The nice thing about being a formal facilitator, whether that's external or internal, but you establish that you are going to be the facilitator. It gives you a little bit of permission to break through the social stigma of interrupting people. And sometimes I'll actually ask permission, "Can I interrupt you guys if I feel like we're going off-track?" and people almost always say, "Yes, that's fine." And then when I do it, "Hold on, I think we're going down a rabbit hole here," it’s just more likely to be received graciously versus someone feeling defensive about it. So really to keep the meeting on track and make sure that the right conversations are happening and that they're happening in a productive way.
They can also help keep the meeting above board. So one of the agreements I often appreciate and like to have is that we debate ideas, not people. Don't make it personal, no personal attacks, no shaming. I think that serves nobody. But sometimes we get emotional about our ideas and when someone challenges us, we can take it personally, we can react personally, so I think a good facilitator will help to stem the tide of that. Both create the agreement upfront and the set of agreements that are more likely to make the meeting more productive but then also reinforce those agreements or even if they're aren't specific agreements, maybe there's implicit agreements, a facilitator can sort of enforce those by stemming it if someone's getting more personal or acting in a way that's inappropriate to the healthy discussion that's trying to occur.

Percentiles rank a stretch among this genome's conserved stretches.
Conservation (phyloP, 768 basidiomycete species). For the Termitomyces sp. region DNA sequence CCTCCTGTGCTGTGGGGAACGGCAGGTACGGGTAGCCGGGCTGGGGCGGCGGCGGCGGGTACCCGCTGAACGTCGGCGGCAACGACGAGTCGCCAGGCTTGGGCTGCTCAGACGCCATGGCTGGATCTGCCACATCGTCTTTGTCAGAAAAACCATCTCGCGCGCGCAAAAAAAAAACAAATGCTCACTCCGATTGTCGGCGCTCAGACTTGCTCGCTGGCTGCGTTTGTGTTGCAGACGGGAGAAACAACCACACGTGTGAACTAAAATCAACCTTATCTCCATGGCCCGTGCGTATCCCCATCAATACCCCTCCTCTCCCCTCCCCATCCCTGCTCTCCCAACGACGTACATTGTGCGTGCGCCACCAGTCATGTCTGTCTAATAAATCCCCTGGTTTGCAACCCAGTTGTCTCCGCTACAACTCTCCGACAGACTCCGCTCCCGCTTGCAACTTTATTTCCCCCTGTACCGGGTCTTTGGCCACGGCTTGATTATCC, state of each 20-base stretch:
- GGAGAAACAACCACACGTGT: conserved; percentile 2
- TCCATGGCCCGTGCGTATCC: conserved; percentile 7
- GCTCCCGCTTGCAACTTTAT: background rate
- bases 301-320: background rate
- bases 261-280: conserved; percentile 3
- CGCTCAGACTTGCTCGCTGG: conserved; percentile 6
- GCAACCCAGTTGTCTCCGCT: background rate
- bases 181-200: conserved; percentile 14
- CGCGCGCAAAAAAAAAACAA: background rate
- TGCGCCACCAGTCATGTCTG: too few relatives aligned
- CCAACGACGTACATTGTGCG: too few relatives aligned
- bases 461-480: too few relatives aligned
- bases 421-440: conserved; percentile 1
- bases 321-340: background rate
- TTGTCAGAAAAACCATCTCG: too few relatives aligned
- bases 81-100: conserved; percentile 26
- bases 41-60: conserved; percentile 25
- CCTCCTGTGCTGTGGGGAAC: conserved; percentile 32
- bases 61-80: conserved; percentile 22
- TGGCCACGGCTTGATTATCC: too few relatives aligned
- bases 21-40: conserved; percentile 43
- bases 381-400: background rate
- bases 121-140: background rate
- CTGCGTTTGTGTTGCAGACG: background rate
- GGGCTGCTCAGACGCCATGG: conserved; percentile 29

In some way, it's creating safety. A lot of what it takes to have a productive conversation, to have, to work productively together is for people to feel safe with one another. I think that's kind of the hidden role of the facilitator is checking to make sure there's safety, taking action if there's not to reestablish safety. I think that's it is a less thought about, less understood but equally important role.
And facilitation is a fairly challenging skill. It takes training, it takes learning. And one of the things that I love about technology and we're so excited about technology is that it allows less skilled people to do more skilled tasks. So one of our goals with Meeting Hero is to have people who don't have facilitation training be able to expertly facilitate a meeting. Or potentially not even need a formal facilitator, that the tools sort of serves in that role and can be the sort of bad guy when it needs to be, right? It's sort of subtly nudges you to stay on track and things like that nobody has to be the enforcer. You can even, sort of follow up with people on action items and things like that, so no one has to step into that socially awkward role. We can be that for people.
I think the reality is while it would be great if everyone had a well-trained facilitator, that's just not practical. So we're trying to the extent possible obfuscate the need to have an actual facilitator and make that kind of facilitated meeting that we all appreciate and find effective available to more and more people.